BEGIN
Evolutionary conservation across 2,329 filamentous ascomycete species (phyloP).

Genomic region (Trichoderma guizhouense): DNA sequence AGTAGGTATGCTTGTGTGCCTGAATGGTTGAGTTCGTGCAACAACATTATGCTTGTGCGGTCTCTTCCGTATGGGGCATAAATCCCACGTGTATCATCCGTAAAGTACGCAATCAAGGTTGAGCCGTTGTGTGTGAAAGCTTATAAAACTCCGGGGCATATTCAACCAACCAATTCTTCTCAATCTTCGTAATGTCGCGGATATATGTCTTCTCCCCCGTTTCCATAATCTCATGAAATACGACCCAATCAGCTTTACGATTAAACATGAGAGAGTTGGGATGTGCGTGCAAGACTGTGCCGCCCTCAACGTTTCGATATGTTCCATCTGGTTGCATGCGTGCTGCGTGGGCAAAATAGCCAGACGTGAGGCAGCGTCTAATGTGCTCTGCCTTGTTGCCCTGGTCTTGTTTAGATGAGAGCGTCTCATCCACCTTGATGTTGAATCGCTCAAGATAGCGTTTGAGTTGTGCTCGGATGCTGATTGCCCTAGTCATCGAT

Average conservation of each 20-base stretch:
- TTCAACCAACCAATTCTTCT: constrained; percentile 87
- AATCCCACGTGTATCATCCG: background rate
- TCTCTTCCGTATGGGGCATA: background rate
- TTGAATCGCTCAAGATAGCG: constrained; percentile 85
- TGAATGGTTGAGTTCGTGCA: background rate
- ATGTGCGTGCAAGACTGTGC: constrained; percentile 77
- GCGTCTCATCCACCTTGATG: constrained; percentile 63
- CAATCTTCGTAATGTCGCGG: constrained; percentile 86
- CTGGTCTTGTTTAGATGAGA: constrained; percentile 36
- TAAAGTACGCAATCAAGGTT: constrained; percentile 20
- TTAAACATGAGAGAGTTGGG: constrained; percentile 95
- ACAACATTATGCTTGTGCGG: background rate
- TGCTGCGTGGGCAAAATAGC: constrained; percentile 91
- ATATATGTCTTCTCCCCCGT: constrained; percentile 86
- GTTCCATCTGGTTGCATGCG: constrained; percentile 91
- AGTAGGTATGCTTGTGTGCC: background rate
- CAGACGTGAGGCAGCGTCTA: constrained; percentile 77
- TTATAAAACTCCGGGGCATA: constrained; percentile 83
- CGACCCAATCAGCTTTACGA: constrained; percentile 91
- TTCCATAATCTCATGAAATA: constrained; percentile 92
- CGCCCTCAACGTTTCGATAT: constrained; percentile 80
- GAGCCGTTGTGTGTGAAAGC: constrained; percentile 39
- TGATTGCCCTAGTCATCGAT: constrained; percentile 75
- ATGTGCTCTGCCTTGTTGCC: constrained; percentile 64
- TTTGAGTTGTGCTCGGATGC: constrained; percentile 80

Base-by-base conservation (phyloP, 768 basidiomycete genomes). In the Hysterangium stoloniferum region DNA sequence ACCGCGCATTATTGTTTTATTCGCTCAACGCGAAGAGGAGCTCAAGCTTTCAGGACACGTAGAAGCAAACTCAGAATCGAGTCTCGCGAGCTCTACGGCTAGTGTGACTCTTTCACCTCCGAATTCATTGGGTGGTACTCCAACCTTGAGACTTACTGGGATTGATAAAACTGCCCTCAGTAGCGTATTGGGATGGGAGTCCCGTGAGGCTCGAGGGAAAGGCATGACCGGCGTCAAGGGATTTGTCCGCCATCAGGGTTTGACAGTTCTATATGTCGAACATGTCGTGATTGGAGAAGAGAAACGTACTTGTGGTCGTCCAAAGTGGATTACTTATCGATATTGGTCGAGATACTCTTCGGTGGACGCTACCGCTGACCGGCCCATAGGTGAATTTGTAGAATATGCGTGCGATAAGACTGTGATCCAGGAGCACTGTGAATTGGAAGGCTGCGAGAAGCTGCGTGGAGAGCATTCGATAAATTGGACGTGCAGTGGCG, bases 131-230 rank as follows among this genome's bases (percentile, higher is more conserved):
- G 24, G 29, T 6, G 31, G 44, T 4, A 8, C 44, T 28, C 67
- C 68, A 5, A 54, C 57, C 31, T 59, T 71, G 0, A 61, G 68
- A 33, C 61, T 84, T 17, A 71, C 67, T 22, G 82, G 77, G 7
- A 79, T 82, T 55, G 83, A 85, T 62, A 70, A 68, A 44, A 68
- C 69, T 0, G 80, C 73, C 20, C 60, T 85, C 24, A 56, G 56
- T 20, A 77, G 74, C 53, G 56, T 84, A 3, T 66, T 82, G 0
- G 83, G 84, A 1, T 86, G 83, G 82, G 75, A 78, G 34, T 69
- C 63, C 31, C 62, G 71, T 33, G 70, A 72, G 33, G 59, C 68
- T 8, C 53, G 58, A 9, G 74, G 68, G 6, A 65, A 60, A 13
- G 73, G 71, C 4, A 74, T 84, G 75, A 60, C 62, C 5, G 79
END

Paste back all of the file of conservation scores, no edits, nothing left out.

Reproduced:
Evolutionary conservation across 2,329 filamentous ascomycete species (phyloP).

Genomic region (Trichoderma guizhouense): DNA sequence AGTAGGTATGCTTGTGTGCCTGAATGGTTGAGTTCGTGCAACAACATTATGCTTGTGCGGTCTCTTCCGTATGGGGCATAAATCCCACGTGTATCATCCGTAAAGTACGCAATCAAGGTTGAGCCGTTGTGTGTGAAAGCTTATAAAACTCCGGGGCATATTCAACCAACCAATTCTTCTCAATCTTCGTAATGTCGCGGATATATGTCTTCTCCCCCGTTTCCATAATCTCATGAAATACGACCCAATCAGCTTTACGATTAAACATGAGAGAGTTGGGATGTGCGTGCAAGACTGTGCCGCCCTCAACGTTTCGATATGTTCCATCTGGTTGCATGCGTGCTGCGTGGGCAAAATAGCCAGACGTGAGGCAGCGTCTAATGTGCTCTGCCTTGTTGCCCTGGTCTTGTTTAGATGAGAGCGTCTCATCCACCTTGATGTTGAATCGCTCAAGATAGCGTTTGAGTTGTGCTCGGATGCTGATTGCCCTAGTCATCGAT

Average conservation of each 20-base stretch:
- TTCAACCAACCAATTCTTCT: constrained; percentile 87
- AATCCCACGTGTATCATCCG: background rate
- TCTCTTCCGTATGGGGCATA: background rate
- TTGAATCGCTCAAGATAGCG: constrained; percentile 85
- TGAATGGTTGAGTTCGTGCA: background rate
- ATGTGCGTGCAAGACTGTGC: constrained; percentile 77
- GCGTCTCATCCACCTTGATG: constrained; percentile 63
- CAATCTTCGTAATGTCGCGG: constrained; percentile 86
- CTGGTCTTGTTTAGATGAGA: constrained; percentile 36
- TAAAGTACGCAATCAAGGTT: constrained; percentile 20
- TTAAACATGAGAGAGTTGGG: constrained; percentile 95
- ACAACATTATGCTTGTGCGG: background rate
- TGCTGCGTGGGCAAAATAGC: constrained; percentile 91
- ATATATGTCTTCTCCCCCGT: constrained; percentile 86
- GTTCCATCTGGTTGCATGCG: constrained; percentile 91
- AGTAGGTATGCTTGTGTGCC: background rate
- CAGACGTGAGGCAGCGTCTA: constrained; percentile 77
- TTATAAAACTCCGGGGCATA: constrained; percentile 83
- CGACCCAATCAGCTTTACGA: constrained; percentile 91
- TTCCATAATCTCATGAAATA: constrained; percentile 92
- CGCCCTCAACGTTTCGATAT: constrained; percentile 80
- GAGCCGTTGTGTGTGAAAGC: constrained; percentile 39
- TGATTGCCCTAGTCATCGAT: constrained; percentile 75
- ATGTGCTCTGCCTTGTTGCC: constrained; percentile 64
- TTTGAGTTGTGCTCGGATGC: constrained; percentile 80

Base-by-base conservation (phyloP, 768 basidiomycete genomes). In the Hysterangium stoloniferum region DNA sequence ACCGCGCATTATTGTTTTATTCGCTCAACGCGAAGAGGAGCTCAAGCTTTCAGGACACGTAGAAGCAAACTCAGAATCGAGTCTCGCGAGCTCTACGGCTAGTGTGACTCTTTCACCTCCGAATTCATTGGGTGGTACTCCAACCTTGAGACTTACTGGGATTGATAAAACTGCCCTCAGTAGCGTATTGGGATGGGAGTCCCGTGAGGCTCGAGGGAAAGGCATGACCGGCGTCAAGGGATTTGTCCGCCATCAGGGTTTGACAGTTCTATATGTCGAACATGTCGTGATTGGAGAAGAGAAACGTACTTGTGGTCGTCCAAAGTGGATTACTTATCGATATTGGTCGAGATACTCTTCGGTGGACGCTACCGCTGACCGGCCCATAGGTGAATTTGTAGAATATGCGTGCGATAAGACTGTGATCCAGGAGCACTGTGAATTGGAAGGCTGCGAGAAGCTGCGTGGAGAGCATTCGATAAATTGGACGTGCAGTGGCG, bases 131-230 rank as follows among this genome's bases (percentile, higher is more conserved):
- G 24, G 29, T 6, G 31, G 44, T 4, A 8, C 44, T 28, C 67
- C 68, A 5, A 54, C 57, C 31, T 59, T 71, G 0, A 61, G 68
- A 33, C 61, T 84, T 17, A 71, C 67, T 22, G 82, G 77, G 7
- A 79, T 82, T 55, G 83, A 85, T 62, A 70, A 68, A 44, A 68
- C 69, T 0, G 80, C 73, C 20, C 60, T 85, C 24, A 56, G 56
- T 20, A 77, G 74, C 53, G 56, T 84, A 3, T 66, T 82, G 0
- G 83, G 84, A 1, T 86, G 83, G 82, G 75, A 78, G 34, T 69
- C 63, C 31, C 62, G 71, T 33, G 70, A 72, G 33, G 59, C 68
- T 8, C 53, G 58, A 9, G 74, G 68, G 6, A 65, A 60, A 13
- G 73, G 71, C 4, A 74, T 84, G 75, A 60, C 62, C 5, G 79